Liu suggests that this separation is merely superficial — after all, she notes, no workers are truly indispensable under capitalism. She acknowledges that large tech companies make enough money to pay engineers well, and that today there are many open positions for few engineers. “But the imbalance of supply and demand wasn’t going to last forever,” she writes, “and in fact many tech players were already investing in ways to increase the future supply of engineers. What would happen when funding dried up, or tech companies realised they could get away with lower offers?”
Abolish Silicon Valley was published before the Covid-19 pandemic’s disruption of the American economy, but there are signs that suggest Liu is right about highly paid tech labor being precarious. According to Layoffs.fyi, which tracks layoffs among tech startups since the WHO declared the pandemic on March 11, roughly 80,000 people have been laid off from startups worldwide over recent months. Uber was responsible for the highest number of these layoffs in the Bay Area (6,700), according to the data, which counts full-time employees who lost their jobs but not contract workers like rideshare drivers.
Meanwhile, gig workers were among the world’s hardest hit by the pandemic, with millions of people losing income or their jobs altogether, and many others being forced to work under dangerous conditions. For example, more than 100 workers at an Amazon warehouse in northeastern Pennsylvania are estimated to have contracted Covid-19, according to local lawmakers. At the same time, tech companies’ profits have risen greatly since the start of the year. Amazon, for example, doubled its Q2 profits in 2020, making $5.2 billion.
If Liu is right that a unified labor movement is the way forward, white-collar tech workers would benefit from banding together with blue-collar tech workers now, before their leverage is eroded. And if white-collar tech workers can’t see their way to power in numbers, perhaps they’ll join the labor movement for reasons of conscience. Some already are; according to data published in the Guardian, the number of tech worker actions has grown exponentially over the last decade. Though blue-collar workers led the majority of actions from 2011 to 2018, 2019 marked the first year that more actions were led by white-collar workers.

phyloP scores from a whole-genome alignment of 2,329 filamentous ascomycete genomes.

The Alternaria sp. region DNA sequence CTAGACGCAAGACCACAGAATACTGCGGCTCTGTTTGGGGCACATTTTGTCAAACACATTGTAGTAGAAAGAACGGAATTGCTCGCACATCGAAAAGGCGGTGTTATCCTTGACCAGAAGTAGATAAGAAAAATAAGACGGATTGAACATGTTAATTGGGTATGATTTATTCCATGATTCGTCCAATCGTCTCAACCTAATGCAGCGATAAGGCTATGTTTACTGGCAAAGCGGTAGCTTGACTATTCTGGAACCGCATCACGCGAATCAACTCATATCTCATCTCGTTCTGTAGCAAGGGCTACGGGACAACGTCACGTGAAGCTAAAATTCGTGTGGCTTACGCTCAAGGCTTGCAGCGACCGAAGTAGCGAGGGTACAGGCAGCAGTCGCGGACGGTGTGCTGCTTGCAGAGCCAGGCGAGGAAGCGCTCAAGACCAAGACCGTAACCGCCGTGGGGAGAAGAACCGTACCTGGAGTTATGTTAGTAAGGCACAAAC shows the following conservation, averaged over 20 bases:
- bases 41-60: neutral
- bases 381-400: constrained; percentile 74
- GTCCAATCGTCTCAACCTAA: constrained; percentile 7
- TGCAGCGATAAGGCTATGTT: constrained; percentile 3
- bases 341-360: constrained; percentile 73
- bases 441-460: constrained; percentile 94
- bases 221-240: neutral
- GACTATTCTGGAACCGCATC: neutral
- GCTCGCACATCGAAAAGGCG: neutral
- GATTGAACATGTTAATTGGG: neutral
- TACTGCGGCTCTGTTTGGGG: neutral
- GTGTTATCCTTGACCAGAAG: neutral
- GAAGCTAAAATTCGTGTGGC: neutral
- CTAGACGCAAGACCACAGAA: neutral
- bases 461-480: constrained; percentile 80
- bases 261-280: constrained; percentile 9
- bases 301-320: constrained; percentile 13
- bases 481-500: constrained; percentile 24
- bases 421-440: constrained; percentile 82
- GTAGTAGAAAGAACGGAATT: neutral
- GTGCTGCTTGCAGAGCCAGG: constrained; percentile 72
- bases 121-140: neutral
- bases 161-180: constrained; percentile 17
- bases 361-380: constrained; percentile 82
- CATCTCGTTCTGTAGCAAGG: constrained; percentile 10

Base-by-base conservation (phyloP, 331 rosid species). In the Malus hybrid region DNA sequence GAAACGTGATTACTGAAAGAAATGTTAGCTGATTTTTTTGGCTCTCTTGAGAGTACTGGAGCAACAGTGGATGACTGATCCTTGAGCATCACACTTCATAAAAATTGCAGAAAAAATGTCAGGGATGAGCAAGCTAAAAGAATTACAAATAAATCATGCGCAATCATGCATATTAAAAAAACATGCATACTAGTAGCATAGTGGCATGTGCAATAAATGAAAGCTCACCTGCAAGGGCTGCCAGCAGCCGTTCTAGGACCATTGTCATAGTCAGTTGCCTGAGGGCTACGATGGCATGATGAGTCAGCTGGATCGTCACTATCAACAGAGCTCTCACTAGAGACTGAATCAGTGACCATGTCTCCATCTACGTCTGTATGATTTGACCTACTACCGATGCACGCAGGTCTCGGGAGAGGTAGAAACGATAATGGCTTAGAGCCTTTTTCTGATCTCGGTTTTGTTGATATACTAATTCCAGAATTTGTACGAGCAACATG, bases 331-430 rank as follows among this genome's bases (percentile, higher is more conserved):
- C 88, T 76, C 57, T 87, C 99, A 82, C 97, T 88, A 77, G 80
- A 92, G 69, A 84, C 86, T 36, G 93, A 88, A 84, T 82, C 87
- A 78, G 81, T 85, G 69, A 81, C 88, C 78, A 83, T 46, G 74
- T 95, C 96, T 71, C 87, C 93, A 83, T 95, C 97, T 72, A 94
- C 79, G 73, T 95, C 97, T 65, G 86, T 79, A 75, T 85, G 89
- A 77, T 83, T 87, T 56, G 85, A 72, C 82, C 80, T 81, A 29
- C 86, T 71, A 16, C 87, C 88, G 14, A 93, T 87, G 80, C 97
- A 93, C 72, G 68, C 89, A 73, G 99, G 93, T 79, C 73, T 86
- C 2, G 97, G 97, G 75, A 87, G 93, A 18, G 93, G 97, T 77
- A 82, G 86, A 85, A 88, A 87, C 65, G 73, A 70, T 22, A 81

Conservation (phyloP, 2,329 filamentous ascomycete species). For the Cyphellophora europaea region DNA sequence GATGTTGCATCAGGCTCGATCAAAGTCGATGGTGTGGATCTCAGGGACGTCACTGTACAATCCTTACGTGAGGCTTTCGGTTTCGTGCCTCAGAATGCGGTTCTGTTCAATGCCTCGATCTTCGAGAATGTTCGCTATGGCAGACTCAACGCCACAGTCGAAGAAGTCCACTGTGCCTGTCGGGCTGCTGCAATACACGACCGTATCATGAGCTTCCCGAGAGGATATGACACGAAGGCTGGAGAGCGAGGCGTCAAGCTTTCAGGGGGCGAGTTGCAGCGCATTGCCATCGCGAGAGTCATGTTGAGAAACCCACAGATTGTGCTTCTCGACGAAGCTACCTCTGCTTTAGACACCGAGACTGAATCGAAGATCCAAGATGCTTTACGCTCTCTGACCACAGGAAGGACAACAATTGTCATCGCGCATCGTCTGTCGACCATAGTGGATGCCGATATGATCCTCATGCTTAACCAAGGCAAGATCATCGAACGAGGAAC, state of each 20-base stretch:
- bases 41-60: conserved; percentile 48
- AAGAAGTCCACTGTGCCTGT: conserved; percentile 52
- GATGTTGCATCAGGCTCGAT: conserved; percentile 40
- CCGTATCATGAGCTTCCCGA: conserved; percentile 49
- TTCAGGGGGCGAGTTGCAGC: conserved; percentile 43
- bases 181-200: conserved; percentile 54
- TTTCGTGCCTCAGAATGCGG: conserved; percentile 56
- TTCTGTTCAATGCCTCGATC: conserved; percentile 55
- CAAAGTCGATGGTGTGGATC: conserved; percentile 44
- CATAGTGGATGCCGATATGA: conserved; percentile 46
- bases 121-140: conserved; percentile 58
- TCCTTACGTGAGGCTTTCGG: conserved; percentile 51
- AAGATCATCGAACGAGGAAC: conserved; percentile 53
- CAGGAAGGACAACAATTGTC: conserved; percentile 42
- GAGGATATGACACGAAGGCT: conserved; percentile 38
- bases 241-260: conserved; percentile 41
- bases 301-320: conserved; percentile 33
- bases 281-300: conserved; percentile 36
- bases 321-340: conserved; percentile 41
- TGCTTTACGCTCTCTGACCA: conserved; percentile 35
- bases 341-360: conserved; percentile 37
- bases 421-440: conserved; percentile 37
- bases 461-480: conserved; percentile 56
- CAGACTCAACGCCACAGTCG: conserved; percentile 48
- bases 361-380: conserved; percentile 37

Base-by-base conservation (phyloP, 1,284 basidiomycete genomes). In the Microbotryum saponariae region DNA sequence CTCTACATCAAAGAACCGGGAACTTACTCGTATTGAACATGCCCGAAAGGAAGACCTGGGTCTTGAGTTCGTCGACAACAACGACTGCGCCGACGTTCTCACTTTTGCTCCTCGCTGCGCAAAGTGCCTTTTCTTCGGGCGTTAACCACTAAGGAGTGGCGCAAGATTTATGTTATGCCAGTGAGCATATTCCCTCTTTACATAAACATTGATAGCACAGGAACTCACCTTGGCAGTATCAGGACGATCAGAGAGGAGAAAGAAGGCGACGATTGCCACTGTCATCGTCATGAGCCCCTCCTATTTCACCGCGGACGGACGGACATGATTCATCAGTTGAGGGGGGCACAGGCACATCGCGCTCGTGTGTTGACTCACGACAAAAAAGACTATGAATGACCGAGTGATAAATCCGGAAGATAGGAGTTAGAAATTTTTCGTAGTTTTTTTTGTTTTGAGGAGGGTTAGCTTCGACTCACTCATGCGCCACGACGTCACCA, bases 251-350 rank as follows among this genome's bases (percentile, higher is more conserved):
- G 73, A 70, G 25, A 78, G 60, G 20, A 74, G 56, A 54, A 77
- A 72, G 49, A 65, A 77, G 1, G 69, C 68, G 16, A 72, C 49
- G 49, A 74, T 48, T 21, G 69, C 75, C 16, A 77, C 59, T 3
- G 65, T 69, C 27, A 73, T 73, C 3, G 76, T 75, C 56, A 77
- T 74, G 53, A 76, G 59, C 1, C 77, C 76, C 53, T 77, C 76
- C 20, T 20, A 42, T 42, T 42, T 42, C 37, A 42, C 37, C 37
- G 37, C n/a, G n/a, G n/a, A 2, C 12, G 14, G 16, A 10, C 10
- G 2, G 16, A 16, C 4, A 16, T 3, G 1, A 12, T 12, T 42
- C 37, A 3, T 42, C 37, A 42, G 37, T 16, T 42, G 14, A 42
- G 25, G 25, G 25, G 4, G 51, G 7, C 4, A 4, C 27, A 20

Non-union labor groups have notched significant victories from efforts. The Tech Workers Coalition, an organization that emphasizes white- and blue-collar solidarity, helped advocate against Google’s development of artificial intelligence to support a US Department of Defense drone program. An internal Google petition received more than 3,100 signatures, and Google eventually announced that it would not seek to renew its contract with the government.
Shortly after Donald Trump’s election, the social welfare organization Tech Solidarity developed the Never Again pledge, with thousands of tech workers vowing to refuse to create databases for the government that could be used to target people — such as Muslim Americans — on the basis of their race, religion, or national origin. After the pledge circulated, Facebook, Microsoft, Apple, Google and other large companies joined Twitter in promising to refuse to build such technology.
Silicon Valley Rising, another coalition backed by labor groups that advocates for blue-collar workers, is running campaigns to facilitate fairer elections, encourage equity in tech contracting, and force Google to sign an agreement to ensure that its planned 80-acre campus in San Jose does not displace working families. And the New York City Democratic Socialists of America runs a tech-specific working group that vigorously advocated against Amazon’s plan to build a second headquarters in Queens, New York, which the company abandoned.
These organizations, in close coordination with issue-specific campaigns and internal company efforts, have made vitally important inroads, but their power cannot compare to that of an actual union. None of the five largest American tech companies — Apple, Amazon, Microsoft, Google, and Facebook, whose collective worth topped $7 trillion in August — are unionized. As the headline of a recent article in the labor movement magazine In These Times declared, “The Failure to Unionize the Tech Industry Will Eat the Labor Movement Alive.”
Tech companies have also taken action to impede unionization efforts — quietly employing law and consulting firms to bust plans to organize at Google, Amazon, and other companies. Amazon even lately went as far as posting a job listing for analysts to research “labor organizing threats against the company” before suddenly taking it down, claiming that the job description was inaccurate.
But there have also been some encouraging recent developments. In February, after a long battle with management, employees of the crowdfunding site Kickstarter voted to form a union — the industry’s first for white-collar employees. The Teamsters, the Office and Professional Employees International Union, and the Communications Workers of America all reported fielding inquiries from tech and gig workers as the pandemic worsened, according to Axios.